Ever had a variable annuity pitched to you? Maybe you own one. They’re a popular way for many people to mix guaranteed retirement income with the growth potential of equities.
But I’m guessing even if you hold a variable annuity, you’re not 100% sure how it works.
“What are the annual fees again?”
“How does that bonus period work?”
These were a few of the questions a client asked me recently when he was considering a variable annuity.
**Full disclosure – I do not sell variable annuities**
This client just wanted a second opinion. He’d recently met with an advisor who pitched him a variable annuity, and wanted input from an objective source.
My client was in a tough position. He’d just lost his father, and was about to receive a sizable inheritance. He wanted to use this inheritance to produce income throughout retirement, since he was about to turn 60.
He was skeptical about investing in the markets, fearing that another financial crisis would destroy his nest egg. At the same time, he struggled with the idea of buying an annuity. He was attached emotionally to the money since it was coming from his father’s estate, and he didn’t want to fork it over to an insurance company. On top of that, the annuity he was considering was complicated and confusing, and he was feeling a little lost.
After walking through everything together, my client decided to use some of his inheritance to purchase an annuity – but not the one he was being pitched. He opted for a fixed rather than a variable annuity, which he bought with a small portion of the money from his father. He decided to invest the majority of the money in a diversified portfolio geared to produce income.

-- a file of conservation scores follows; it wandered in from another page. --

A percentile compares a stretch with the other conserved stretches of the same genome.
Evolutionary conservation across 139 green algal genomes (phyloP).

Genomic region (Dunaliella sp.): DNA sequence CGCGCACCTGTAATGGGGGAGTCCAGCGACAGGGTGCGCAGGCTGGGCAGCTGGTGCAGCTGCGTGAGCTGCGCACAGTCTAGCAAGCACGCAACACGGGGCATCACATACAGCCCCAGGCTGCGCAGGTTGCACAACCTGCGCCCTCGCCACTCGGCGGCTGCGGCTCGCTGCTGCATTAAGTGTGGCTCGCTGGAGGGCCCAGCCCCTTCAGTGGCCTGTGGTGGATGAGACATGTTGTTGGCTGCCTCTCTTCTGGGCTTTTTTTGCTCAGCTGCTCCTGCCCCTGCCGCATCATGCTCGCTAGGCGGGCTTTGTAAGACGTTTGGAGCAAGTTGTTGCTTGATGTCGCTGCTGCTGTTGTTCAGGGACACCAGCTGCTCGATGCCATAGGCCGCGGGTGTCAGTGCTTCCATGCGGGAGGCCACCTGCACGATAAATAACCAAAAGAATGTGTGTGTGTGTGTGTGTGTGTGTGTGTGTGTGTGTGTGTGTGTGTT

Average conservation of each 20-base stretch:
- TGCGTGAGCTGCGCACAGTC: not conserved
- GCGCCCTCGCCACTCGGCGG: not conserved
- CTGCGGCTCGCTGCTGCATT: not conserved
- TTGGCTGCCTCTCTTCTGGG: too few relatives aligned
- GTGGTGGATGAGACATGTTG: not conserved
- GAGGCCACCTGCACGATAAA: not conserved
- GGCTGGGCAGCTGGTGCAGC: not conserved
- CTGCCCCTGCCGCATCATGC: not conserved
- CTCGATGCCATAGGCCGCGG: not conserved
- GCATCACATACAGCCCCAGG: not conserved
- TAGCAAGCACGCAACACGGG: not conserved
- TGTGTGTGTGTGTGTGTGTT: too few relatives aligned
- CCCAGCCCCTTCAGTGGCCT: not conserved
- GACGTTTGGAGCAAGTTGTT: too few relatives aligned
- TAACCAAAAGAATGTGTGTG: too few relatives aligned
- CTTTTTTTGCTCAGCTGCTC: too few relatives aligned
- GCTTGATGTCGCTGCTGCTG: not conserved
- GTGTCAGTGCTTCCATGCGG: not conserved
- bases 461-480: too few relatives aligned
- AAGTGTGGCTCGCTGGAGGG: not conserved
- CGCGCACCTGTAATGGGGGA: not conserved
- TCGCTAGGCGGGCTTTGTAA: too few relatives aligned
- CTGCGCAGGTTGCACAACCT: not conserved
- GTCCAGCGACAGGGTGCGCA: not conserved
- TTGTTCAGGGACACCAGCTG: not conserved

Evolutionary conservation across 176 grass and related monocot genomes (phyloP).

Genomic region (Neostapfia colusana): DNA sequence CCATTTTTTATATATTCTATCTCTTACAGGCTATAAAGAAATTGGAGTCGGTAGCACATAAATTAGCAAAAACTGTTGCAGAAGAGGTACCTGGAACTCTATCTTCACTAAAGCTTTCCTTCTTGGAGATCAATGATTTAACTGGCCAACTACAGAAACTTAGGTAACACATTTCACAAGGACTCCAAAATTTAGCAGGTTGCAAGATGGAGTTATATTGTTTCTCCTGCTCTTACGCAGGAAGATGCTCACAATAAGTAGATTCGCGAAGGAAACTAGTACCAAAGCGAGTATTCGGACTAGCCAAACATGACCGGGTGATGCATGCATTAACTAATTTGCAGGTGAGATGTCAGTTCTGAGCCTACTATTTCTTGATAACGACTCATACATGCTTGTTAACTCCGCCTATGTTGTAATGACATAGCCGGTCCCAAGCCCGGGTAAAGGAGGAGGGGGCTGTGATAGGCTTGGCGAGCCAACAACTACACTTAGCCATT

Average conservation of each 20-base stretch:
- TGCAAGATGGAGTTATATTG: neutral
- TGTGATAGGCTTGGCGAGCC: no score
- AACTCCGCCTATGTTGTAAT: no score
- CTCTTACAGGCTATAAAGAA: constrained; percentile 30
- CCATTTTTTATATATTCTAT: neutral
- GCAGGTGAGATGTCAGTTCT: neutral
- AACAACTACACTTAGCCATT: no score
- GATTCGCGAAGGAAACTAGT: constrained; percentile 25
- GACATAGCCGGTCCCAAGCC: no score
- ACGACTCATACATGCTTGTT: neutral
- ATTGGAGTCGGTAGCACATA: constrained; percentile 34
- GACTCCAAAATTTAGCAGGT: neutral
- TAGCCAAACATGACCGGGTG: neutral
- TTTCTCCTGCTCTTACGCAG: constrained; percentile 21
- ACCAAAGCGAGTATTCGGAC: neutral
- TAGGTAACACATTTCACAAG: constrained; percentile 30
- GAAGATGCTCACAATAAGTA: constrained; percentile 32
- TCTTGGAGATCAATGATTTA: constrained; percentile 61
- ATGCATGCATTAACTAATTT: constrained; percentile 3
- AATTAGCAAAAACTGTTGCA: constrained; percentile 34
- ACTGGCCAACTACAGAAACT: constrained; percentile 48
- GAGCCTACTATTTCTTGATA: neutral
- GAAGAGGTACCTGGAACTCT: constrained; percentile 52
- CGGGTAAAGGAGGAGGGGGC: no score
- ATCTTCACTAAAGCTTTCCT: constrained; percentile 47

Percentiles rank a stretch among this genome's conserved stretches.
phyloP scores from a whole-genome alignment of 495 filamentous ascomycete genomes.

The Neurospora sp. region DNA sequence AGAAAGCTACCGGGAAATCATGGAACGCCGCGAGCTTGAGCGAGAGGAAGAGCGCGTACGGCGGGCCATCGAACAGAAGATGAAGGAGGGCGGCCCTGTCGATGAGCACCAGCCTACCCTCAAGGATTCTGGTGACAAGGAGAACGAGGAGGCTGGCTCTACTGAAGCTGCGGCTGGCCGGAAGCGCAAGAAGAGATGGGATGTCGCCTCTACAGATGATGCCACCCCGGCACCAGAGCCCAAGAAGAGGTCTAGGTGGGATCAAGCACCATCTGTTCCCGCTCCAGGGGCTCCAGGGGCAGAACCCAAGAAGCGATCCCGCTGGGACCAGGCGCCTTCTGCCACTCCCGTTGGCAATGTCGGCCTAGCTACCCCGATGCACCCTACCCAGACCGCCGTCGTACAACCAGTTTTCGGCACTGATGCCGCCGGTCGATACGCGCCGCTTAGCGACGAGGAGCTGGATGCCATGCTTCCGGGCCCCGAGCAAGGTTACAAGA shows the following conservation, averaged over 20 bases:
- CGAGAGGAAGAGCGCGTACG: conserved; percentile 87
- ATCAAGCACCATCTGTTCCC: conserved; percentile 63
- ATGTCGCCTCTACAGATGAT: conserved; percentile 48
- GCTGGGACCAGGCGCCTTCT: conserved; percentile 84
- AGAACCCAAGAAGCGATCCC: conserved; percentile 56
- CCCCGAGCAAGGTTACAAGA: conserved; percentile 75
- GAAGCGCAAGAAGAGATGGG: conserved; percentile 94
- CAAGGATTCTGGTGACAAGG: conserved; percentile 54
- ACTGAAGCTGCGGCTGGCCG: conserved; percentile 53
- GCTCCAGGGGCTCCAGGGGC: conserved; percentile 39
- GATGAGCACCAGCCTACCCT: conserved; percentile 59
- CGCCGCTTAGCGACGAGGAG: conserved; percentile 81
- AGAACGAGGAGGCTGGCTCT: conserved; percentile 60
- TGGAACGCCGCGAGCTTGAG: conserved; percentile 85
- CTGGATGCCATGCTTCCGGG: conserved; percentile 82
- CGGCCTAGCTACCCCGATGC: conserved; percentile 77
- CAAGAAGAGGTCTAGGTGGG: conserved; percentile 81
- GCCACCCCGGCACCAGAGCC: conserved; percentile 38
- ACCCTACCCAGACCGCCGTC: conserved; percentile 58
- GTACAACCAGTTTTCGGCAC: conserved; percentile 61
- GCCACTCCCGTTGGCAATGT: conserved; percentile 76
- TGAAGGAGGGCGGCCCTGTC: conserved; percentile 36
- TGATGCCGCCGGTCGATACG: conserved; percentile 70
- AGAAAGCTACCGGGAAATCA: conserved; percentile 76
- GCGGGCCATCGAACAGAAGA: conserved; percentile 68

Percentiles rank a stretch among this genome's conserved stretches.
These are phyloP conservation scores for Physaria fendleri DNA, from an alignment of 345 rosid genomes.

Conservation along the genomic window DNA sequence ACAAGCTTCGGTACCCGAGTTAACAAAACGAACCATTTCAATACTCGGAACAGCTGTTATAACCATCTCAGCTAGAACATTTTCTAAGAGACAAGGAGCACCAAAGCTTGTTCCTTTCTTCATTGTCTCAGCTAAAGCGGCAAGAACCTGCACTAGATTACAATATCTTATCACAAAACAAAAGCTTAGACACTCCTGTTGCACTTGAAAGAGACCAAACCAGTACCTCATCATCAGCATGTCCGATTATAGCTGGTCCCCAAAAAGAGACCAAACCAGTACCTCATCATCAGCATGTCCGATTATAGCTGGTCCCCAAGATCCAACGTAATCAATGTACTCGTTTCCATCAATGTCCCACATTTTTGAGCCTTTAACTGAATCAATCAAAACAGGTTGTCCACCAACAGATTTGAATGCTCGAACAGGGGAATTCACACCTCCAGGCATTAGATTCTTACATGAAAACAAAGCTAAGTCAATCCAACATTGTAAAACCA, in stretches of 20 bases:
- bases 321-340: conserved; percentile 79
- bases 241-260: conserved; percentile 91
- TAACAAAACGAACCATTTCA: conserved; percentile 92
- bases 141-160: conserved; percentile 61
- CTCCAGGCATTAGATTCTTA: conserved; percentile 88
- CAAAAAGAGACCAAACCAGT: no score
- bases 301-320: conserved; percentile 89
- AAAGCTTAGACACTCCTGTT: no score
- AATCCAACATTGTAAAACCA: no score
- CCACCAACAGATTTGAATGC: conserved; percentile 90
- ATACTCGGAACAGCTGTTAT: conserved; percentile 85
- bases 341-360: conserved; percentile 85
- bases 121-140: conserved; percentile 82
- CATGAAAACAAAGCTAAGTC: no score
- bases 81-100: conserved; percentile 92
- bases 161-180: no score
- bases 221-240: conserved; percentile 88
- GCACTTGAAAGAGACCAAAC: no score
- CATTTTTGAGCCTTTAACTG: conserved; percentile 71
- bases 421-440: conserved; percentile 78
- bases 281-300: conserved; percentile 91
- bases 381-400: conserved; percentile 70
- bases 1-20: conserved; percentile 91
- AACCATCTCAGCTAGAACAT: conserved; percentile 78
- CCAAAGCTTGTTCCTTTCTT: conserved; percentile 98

My client isn’t alone, and I get a lot of questions about variable annuities. Since they have so many moving parts, I wanted to share exactly how I analyze variable annuities using my client’s contract as an example.
There’s a lot of nonsense floating around the internet when it comes to annuities. Hopefully this framework is useful to you if you’re considering buying one.
American Legacy Annuity Analysis
In this video, I’ll analyze the American Legacy variable annuity offered by Lincoln Financial Group, which my client was considering. This specific contract is the American Legacy Shareholder’s Advantage annuity, with the i4LIFE Advantage Guaranteed Income Benefit. I’ll also assume that the Enhanced Guaranteed Minimum Death Benefit (EGMDB) is chosen.
Framework: How a Variable Annuity Works
Before we discuss how to analyze a variable annuity, let’s take a step back and review how they work & where they came from.
Variable annuities have become very popular in the retirement planning industry over the last 25 years. Essentially, they’re a contract between you and an insurance company that guarantee you a series of payments at some point in the future.
There are two phases in a variable annuity: the accumulation phase and the payout phase. What’s unique about a variable annuity is that you invest your contributions during accumulation phase – hence the term “variable.” These investments are known as sub accounts and behave a lot like mutual funds. They are professionally managed and will follow a specific investment strategy described in a prospectus.